I got my Nikon D300 last week of April and it's barely a week in my custody when I was presented with an opportunity to test its mettle on an outdoor and studio shoots using two of my least favorite lenses, the Nikkor 50mm f/1.4D AF and the Nikkor 24-85mm f/3.5-4.5G ED-IF AF-S. Don't get me wrong when I said 'least favorites'. They are the cheapest lenses in my dry box but nonetheless, the most abused and ironically, you might call it my 'most favorite' lenses indeed. If you're going to ask me, what lens is dearest to my heart right now and without blink of an eye, i would say the Nikkor 85mm f/1.4D IF, since i shoot mostly portraits.
Without much variance in ergonomics and control panel placements, the D300 is very much similar to my previous D200 except that I now enjoy the Expeed image processing capabilities, high ISO shooting and longer battery life of the D300. I'm not a sports shooter so I still have to appreciate its faster FPS and its vaunted 51 focus points in 3D. But initially, after pressing the shutter release button when I first got a hand on it, I find the D300 a more snappy camera compared to the D200. I'm not a landscapist either so I haven't discovered the benefits of it's Active D-Lighting feature yet which according to papers, can greatly enhance dynamic ranges of the shadows and the highlights for a more vivid and detailed image capture.
Last May 2, I had a chance to shoot Roxanne, a local celebrity here and the results I got were very much pleasing. In this outdoor shoot, I fitted my old reliable 50mm f/1.4D to the D300 to find out if it can exceed what the D200 had achieved in the past. Though I had better results in using that lens before with the D200 but those photos were taken when the lighting was extremely helpful for an outdoor portrait session. With harsh lights producing unwanted highlights, the first two photos of Roxanne were an instant success having been taken without any aid from my speedlight which I usually bring out from my bag when giving an extra hairlight would make the image more pleasant.
After a brief outdoor experience, we decided to shoot indoors on a studio set-up using regular strobes. For more flexibility, I have to change lens and this time I fitted my slow but reliable Nikkor 24-85mm f/3.5-4.5G ED-IF AF-S to the D300. Being a consumer grade lens, it is obviously inferior to what my 85mm f/1.4D can produce under the same shooting conditions but nevertheless, it can respectably provide good results too.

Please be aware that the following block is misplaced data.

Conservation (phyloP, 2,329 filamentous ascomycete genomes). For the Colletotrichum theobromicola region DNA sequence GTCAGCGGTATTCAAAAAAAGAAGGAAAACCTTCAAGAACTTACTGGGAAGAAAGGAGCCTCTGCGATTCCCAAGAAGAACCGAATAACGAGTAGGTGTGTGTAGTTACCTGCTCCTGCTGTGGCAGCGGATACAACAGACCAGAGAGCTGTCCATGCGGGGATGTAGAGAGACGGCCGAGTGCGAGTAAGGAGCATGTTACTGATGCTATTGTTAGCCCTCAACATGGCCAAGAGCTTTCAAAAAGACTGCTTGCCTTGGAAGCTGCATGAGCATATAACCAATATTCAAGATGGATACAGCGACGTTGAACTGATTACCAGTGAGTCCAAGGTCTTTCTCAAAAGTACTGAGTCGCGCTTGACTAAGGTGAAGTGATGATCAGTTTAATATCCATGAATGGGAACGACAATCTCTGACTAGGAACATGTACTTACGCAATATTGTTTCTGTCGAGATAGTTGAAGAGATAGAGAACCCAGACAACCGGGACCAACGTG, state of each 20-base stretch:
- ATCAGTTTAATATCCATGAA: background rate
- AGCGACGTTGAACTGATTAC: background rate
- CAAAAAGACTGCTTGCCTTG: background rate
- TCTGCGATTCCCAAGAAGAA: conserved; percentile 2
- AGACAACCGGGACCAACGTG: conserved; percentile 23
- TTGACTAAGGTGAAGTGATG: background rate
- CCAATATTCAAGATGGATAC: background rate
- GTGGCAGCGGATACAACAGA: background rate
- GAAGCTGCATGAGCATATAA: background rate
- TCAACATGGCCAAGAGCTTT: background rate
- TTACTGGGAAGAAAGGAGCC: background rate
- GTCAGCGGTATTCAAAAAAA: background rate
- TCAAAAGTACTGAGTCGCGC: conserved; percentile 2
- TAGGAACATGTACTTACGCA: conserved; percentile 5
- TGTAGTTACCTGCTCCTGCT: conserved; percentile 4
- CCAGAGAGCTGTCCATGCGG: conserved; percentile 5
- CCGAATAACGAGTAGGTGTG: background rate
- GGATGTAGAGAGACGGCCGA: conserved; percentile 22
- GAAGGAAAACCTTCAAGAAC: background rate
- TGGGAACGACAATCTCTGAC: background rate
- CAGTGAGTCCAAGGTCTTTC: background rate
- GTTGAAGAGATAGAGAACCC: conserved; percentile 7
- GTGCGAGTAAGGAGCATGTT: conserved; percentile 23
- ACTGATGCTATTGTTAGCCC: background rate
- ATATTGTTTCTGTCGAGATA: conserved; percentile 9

Using a softbox and a brolly and later on a third light placed at the back of the model, we were able to get results like the last four photos in the samples. While tinkering with my settings, I am quite a bit surprised when I was able to fire the strobes at above 1/320 flash synch which is the rated max speed for the D300. I reviewed my flash settings and these were what I got: the D300 was set to flash in TTL Mode, the SB800 was set to manual @ 1/128 flash intensity or just enough to trigger the sensors of the strobes. I shoot in Manual Mode as always and whenever I exceed the shutter speed to more than 1/250 sec., I get a black or blank image.
With the D300, the flash synch speed can go as high as 1/320 as long as you choose the Focal Plane option in the menu. But with my experience, I was able to fire the strobes and get an image even above 1/320 shutter speed. I experimented with different speeds and discovered that I can get away with it only up to 1/500 sec. shutter speed. Beyond that, the usual black screen or blank images will now appear on your LCD screen.
The journey and experimentation will continue and photography is such a never ending conquest of technology and capture of beauty. Years or months from now, the D300 may have another iteration but my resolve to grow old with this hobby will not preclude me from trying out new gears as they come in the future. As they say, enjoy it while it lasts and for now, I'm looking forward to an FX format in a D300 body.
For modelling credits, much pleasure to thank Ms. Roxanne Barcelo for the shoot. Make-up by Pam Dionisio while the venue for the studio shoot was offered by Jobbit Mata.